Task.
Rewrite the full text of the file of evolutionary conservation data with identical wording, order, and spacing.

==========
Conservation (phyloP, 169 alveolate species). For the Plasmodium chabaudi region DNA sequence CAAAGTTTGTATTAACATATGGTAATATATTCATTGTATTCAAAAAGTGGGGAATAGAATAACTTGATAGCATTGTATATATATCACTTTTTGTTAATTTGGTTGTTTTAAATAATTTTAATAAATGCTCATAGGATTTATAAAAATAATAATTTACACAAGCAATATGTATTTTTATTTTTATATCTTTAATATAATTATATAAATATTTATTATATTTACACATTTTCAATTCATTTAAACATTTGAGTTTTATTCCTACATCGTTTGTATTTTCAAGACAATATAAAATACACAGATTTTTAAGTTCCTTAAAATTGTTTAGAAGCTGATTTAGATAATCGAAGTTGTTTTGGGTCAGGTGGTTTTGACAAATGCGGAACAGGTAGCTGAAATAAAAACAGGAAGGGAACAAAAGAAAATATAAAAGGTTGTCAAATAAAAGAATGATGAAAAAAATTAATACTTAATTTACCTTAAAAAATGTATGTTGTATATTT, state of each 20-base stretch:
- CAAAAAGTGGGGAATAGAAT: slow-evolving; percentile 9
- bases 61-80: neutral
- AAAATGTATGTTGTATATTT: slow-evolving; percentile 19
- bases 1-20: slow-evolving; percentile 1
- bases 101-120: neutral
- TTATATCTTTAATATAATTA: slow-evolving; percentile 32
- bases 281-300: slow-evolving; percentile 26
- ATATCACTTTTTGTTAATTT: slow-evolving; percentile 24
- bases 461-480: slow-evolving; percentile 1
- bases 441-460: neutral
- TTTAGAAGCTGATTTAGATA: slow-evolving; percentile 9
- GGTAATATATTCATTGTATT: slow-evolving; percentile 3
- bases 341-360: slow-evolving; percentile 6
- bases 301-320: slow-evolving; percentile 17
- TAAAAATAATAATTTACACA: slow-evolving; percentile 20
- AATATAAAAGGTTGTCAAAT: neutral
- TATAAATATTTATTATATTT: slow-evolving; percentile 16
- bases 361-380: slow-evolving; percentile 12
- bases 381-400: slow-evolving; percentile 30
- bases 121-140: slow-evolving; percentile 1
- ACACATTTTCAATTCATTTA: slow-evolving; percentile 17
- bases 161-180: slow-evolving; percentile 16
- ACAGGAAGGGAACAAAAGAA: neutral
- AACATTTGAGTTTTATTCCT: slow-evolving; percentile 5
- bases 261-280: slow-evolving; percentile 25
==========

Conservation (phyloP, 169 alveolate species). For the Plasmodium chabaudi region DNA sequence CAAAGTTTGTATTAACATATGGTAATATATTCATTGTATTCAAAAAGTGGGGAATAGAATAACTTGATAGCATTGTATATATATCACTTTTTGTTAATTTGGTTGTTTTAAATAATTTTAATAAATGCTCATAGGATTTATAAAAATAATAATTTACACAAGCAATATGTATTTTTATTTTTATATCTTTAATATAATTATATAAATATTTATTATATTTACACATTTTCAATTCATTTAAACATTTGAGTTTTATTCCTACATCGTTTGTATTTTCAAGACAATATAAAATACACAGATTTTTAAGTTCCTTAAAATTGTTTAGAAGCTGATTTAGATAATCGAAGTTGTTTTGGGTCAGGTGGTTTTGACAAATGCGGAACAGGTAGCTGAAATAAAAACAGGAAGGGAACAAAAGAAAATATAAAAGGTTGTCAAATAAAAGAATGATGAAAAAAATTAATACTTAATTTACCTTAAAAAATGTATGTTGTATATTT, state of each 20-base stretch:
- CAAAAAGTGGGGAATAGAAT: slow-evolving; percentile 9
- bases 61-80: neutral
- AAAATGTATGTTGTATATTT: slow-evolving; percentile 19
- bases 1-20: slow-evolving; percentile 1
- bases 101-120: neutral
- TTATATCTTTAATATAATTA: slow-evolving; percentile 32
- bases 281-300: slow-evolving; percentile 26
- ATATCACTTTTTGTTAATTT: slow-evolving; percentile 24
- bases 461-480: slow-evolving; percentile 1
- bases 441-460: neutral
- TTTAGAAGCTGATTTAGATA: slow-evolving; percentile 9
- GGTAATATATTCATTGTATT: slow-evolving; percentile 3
- bases 341-360: slow-evolving; percentile 6
- bases 301-320: slow-evolving; percentile 17
- TAAAAATAATAATTTACACA: slow-evolving; percentile 20
- AATATAAAAGGTTGTCAAAT: neutral
- TATAAATATTTATTATATTT: slow-evolving; percentile 16
- bases 361-380: slow-evolving; percentile 12
- bases 381-400: slow-evolving; percentile 30
- bases 121-140: slow-evolving; percentile 1
- ACACATTTTCAATTCATTTA: slow-evolving; percentile 17
- bases 161-180: slow-evolving; percentile 16
- ACAGGAAGGGAACAAAAGAA: neutral
- AACATTTGAGTTTTATTCCT: slow-evolving; percentile 5
- bases 261-280: slow-evolving; percentile 25